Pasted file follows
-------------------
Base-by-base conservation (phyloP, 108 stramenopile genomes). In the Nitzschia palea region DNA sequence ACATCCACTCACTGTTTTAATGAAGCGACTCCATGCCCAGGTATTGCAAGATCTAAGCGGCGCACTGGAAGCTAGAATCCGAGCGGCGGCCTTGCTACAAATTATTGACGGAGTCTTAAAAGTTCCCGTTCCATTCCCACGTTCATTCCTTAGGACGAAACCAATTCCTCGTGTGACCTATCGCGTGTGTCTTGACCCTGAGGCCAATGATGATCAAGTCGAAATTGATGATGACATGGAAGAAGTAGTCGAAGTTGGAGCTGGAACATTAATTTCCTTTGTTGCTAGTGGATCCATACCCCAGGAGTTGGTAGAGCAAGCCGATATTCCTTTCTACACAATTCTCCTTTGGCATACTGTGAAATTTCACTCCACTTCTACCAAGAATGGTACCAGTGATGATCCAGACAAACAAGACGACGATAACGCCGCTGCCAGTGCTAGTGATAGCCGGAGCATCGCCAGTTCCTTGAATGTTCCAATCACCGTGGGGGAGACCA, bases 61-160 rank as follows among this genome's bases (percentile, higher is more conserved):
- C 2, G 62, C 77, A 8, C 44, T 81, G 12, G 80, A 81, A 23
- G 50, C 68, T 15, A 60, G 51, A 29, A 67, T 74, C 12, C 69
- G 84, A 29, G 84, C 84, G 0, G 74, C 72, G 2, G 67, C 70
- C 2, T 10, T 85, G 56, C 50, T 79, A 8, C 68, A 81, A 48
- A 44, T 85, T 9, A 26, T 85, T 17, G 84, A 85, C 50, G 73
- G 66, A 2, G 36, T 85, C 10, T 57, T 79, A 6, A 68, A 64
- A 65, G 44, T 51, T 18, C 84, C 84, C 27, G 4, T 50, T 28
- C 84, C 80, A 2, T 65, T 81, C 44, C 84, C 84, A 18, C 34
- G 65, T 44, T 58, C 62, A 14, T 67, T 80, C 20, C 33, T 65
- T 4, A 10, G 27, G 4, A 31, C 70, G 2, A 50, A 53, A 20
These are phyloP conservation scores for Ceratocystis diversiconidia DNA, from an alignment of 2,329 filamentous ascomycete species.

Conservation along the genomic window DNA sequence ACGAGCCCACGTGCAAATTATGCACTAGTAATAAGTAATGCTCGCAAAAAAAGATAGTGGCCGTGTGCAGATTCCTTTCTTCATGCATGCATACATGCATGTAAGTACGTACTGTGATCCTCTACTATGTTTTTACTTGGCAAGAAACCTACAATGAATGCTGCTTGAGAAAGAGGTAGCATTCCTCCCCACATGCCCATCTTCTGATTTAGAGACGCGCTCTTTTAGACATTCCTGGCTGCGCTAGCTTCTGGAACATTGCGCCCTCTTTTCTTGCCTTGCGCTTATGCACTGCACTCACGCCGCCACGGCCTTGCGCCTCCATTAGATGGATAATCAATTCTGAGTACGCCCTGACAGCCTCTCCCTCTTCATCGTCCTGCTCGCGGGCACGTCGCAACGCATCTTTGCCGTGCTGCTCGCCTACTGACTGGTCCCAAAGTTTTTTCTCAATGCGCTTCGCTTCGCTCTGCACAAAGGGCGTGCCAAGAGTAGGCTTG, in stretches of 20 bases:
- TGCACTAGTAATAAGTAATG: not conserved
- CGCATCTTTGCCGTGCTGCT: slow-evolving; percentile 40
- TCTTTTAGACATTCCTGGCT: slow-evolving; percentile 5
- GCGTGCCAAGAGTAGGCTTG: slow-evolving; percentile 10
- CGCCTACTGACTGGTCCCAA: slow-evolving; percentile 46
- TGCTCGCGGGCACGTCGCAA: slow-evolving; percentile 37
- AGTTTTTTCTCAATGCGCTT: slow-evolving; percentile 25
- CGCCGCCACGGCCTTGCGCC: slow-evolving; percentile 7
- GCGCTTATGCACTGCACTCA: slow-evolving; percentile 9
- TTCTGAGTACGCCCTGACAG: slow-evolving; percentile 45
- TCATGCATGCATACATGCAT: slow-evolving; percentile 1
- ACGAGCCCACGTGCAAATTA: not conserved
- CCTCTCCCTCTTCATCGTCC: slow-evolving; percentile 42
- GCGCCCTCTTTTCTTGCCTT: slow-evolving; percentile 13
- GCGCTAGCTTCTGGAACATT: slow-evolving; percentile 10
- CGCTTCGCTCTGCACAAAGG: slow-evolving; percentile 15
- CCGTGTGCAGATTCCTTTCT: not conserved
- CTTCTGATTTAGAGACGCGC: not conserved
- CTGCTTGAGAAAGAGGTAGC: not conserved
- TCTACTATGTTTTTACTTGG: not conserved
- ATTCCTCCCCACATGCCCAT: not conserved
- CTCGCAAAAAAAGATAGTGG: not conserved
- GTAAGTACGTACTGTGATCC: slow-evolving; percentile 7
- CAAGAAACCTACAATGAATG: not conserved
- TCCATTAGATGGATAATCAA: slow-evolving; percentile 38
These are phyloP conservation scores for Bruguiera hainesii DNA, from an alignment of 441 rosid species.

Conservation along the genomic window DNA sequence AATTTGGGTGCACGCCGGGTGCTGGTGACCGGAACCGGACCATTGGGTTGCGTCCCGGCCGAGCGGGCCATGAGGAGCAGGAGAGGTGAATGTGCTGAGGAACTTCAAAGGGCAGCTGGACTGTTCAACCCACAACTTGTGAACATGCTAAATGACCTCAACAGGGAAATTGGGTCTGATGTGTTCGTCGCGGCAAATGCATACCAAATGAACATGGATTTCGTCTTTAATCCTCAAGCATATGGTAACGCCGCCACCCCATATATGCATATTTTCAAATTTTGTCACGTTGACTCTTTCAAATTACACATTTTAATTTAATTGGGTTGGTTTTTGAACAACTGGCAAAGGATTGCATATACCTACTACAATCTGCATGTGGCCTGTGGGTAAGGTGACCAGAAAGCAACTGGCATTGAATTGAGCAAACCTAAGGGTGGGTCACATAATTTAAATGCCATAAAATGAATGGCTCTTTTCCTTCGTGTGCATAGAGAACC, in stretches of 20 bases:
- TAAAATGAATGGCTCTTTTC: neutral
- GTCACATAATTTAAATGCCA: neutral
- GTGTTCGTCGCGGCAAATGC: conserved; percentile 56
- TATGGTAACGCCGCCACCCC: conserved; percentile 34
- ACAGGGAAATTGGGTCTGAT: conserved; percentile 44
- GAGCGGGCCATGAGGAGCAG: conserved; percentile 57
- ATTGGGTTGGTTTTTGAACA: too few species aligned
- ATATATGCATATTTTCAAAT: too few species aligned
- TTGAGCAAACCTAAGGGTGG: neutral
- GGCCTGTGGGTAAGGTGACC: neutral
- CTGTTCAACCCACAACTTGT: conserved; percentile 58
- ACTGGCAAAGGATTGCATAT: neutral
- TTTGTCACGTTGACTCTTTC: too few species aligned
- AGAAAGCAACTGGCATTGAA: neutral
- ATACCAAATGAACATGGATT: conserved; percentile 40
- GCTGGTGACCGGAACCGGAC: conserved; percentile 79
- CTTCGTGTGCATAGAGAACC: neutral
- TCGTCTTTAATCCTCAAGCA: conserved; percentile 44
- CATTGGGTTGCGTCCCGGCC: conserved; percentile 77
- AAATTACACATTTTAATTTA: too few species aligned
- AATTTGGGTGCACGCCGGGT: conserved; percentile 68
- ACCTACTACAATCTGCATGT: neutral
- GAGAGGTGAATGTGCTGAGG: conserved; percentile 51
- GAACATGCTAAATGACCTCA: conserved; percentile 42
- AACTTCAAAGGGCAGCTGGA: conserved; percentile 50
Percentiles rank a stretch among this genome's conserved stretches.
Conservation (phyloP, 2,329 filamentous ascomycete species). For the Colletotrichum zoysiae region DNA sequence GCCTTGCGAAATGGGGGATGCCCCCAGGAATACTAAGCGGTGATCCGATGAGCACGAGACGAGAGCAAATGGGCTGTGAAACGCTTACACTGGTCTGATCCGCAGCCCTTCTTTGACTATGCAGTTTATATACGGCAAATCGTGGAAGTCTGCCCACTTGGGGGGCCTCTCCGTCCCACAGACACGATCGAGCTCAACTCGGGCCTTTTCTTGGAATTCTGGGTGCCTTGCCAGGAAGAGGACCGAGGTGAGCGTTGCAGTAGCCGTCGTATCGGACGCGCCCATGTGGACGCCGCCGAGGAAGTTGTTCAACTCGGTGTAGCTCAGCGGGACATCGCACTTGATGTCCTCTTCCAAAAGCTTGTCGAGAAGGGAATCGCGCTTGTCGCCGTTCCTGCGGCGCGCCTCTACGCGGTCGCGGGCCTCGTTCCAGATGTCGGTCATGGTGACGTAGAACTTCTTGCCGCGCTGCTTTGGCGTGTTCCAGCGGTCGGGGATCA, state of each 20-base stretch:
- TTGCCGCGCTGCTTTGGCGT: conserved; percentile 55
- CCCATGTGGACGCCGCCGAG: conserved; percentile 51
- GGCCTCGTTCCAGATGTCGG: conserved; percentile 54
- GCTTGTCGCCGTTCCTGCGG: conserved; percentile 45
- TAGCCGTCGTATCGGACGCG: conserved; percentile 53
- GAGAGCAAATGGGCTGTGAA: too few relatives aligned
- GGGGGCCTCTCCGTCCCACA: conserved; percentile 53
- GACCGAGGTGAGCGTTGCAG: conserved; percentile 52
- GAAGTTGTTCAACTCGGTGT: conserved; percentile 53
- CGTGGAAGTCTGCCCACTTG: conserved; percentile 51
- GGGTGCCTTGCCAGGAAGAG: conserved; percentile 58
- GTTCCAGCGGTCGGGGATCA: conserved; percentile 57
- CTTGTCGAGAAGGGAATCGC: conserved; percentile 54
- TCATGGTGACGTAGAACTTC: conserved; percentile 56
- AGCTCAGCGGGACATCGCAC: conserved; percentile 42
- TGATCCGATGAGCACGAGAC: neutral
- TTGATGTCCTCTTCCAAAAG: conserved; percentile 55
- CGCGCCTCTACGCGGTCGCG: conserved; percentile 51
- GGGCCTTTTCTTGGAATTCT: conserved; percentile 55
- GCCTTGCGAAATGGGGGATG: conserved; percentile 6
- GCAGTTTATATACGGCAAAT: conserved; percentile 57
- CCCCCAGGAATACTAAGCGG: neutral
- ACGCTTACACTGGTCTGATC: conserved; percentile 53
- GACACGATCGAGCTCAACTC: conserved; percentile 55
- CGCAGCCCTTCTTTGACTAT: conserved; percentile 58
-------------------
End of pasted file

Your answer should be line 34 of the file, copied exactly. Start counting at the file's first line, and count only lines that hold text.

- ATTCCTCCCCACATGCCCAT: not conserved